Samuel Alito, huh? He
Scalito: The libertarian take
Rox Populi asked (see previous), "[...] how it would be okay to have a law requiring women to inform their husbands before they get an abortion. Or is this just another head fake, designed to take everyone’s attention away from the Plame …
What I don’t understand is why so many people seem to insist that this candidate has to be a swing-vote judge. Is there a rule I don’t know about that requires there not be a conservative/liberal majority?
I mean, I definitely agree that it’s a good thing to have one – it allows for balance without a split court, if nothing else. But I still don’t get it, and I don’t like the insistance upon it.
Another thing I don’t like – his pro-life stance seems to be a bit extreme. From FoxNews: “But Alito’s role as the sole dissenter on the 3rd Circuit court in the 1992 Planned Parenthood v. Casey decision (search), which struck down a Pennsylvania law that required women to inform their husbands before they got an abortion, could cause Democratic objections.”
On the other hand, he seems to believe that checks and balances are a good thing. And that makes me do my happy dance.
You think the Planned Parenthood v. Casey dissent is “extreme”? Unless there is more to it than you have written here, it sounds like he’s saying nothing more than that the would-be father, as a stakeholder in the matter, should be consulted in the decision. Now, I could see how someone might disagree on the basis that the would-be mother shoulders most of the burden in the childbirth process, but surely this is a matter on which reasonable people may disagree.
If Alito’s position on this matter counts as “extreme”, then I, for one, would like to know exactly what are the left and right boundaries of the non-extreme positions in the abortion debate. It sounds to me like they must be pretty narrow indeed.
Leaders of the Moonbats, Batman Chuckie and Harry Robin, are expected to try and save the Republic from the likes of Judge Samuel A. Alito.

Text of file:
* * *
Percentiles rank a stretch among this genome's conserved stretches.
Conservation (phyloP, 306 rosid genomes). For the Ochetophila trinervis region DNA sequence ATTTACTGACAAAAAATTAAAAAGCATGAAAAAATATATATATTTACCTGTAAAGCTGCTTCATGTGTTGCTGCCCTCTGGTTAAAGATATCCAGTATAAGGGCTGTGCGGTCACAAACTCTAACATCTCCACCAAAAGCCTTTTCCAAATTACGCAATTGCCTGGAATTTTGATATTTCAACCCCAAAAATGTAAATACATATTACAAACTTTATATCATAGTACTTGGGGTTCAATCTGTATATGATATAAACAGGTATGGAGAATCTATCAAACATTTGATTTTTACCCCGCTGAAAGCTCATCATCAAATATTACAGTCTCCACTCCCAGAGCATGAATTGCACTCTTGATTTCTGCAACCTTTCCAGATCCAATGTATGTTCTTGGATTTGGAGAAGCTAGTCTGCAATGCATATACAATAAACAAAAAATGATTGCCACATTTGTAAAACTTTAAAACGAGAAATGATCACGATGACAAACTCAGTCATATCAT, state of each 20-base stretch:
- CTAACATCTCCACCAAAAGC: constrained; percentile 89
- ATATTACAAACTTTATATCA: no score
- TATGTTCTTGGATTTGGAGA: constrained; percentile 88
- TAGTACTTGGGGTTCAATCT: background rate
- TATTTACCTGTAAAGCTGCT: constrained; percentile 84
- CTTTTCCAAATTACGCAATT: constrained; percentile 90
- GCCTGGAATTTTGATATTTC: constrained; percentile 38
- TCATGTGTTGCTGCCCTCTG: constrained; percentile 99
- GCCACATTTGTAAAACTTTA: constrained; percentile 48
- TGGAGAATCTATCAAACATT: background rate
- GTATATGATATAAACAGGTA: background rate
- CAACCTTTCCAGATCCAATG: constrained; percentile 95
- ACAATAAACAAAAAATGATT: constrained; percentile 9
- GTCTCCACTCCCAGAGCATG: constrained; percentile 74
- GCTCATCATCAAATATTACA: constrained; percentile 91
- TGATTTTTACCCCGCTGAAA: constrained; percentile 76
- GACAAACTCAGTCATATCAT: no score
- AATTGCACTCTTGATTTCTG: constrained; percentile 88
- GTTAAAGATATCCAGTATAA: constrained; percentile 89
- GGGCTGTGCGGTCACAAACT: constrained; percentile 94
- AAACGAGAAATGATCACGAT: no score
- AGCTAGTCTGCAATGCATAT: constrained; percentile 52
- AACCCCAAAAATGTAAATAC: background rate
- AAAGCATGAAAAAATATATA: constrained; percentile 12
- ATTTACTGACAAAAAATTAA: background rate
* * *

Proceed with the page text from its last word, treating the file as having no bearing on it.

Dayton’s a stooge. He’s not showing open-mindedness. He’s just withholding his reaction (disappointment? rage? polite disagreement? horror? fear?) until the Democratic leadership figures out how to play this.
And funny how Kerry would characterize Bush’s fulfillment of a campaign promise as the act of a weakened President caving to an interest group.
abortion may not be for the courts to decide, but according to msnbc’s reporting, it may well be decided under alito:
“It may be symbolic of the Senate confirmation battle ahead that one of federal appeals court Judge Samuel Alito
Who can seriously question that Bush is currently in a weakened state? Surely, that could change but currently he is clearly the tail being wagged by the base. Most of us no little or nothing about this current choice, but is it unreasonable to say or suspect that this nominee is more likely to appease the base?
A picky point, but you refer to him several times as “Alita.” At least it’s not “Scalita”…
Reminds me of the many slips made by others who referred to John Roberts as John Edwards!
–What I don’t understand is why so many people seem to insist that this candidate has to be a swing-vote judge.–
Depends on which way the judge swings….
It was more in the other side’s favor.
I think “Pro-Life” is a perfectly reasonable position, and I actually find the position admirable, so long as it isn’t used to make law.
“Another thing I don’t like – his pro-life stance seems to be a bit extreme”
How can someone be a little bit too pro-life? Either it is innocent life or it isn’t. If it is, you can’t believe it ever is moral to take innocent life and destroy it. That’s why the suppporters have to lie to themselves, and call it pro-choice as if evil were good..
You know what Kerry should do? He should run against Bush for president and try to convince the people that Bush will appoint conservative judges and that that’s a bad thing.
Anybody who gets the shriller voices on the Left _that_ upset has to be at least a reasonable choice.
Am I the only one on God’s green earth who thinks that the whole Miers nomination was, in effect, a well-calculated (for lack of a better word) ploy by the Bush administration?
I mean, it’s not likely that the Democrats could block two nominations in a row – in fact, unless I’m mistaken, it’s completely without precedent. So why not nominate someone you wouldn’t mind being a justice but who’ll probably not make the grade, and then put up who you’d really like on the court – now THAT’s a plan.
Cold? Yeah. Crazy conspiracy-theory? Yeah. Right up Karl Rove’s alley, and a smart-ass move to boot? You’d better believe.
RtR SCOTUS OPERANDI Edition
Rightwing Nut House says the game is afoot! US Soprano Court ? Big Dog has an opinion as well. Hey! Whats wrong with this Picture? Ok now this Post gets to the point, succinctly. Stop The ACLU obviously has…
Jonathan, you are mistaken in your statement about multiple nominees being blocked for a single position. In recent memory there was bork and ginsburg.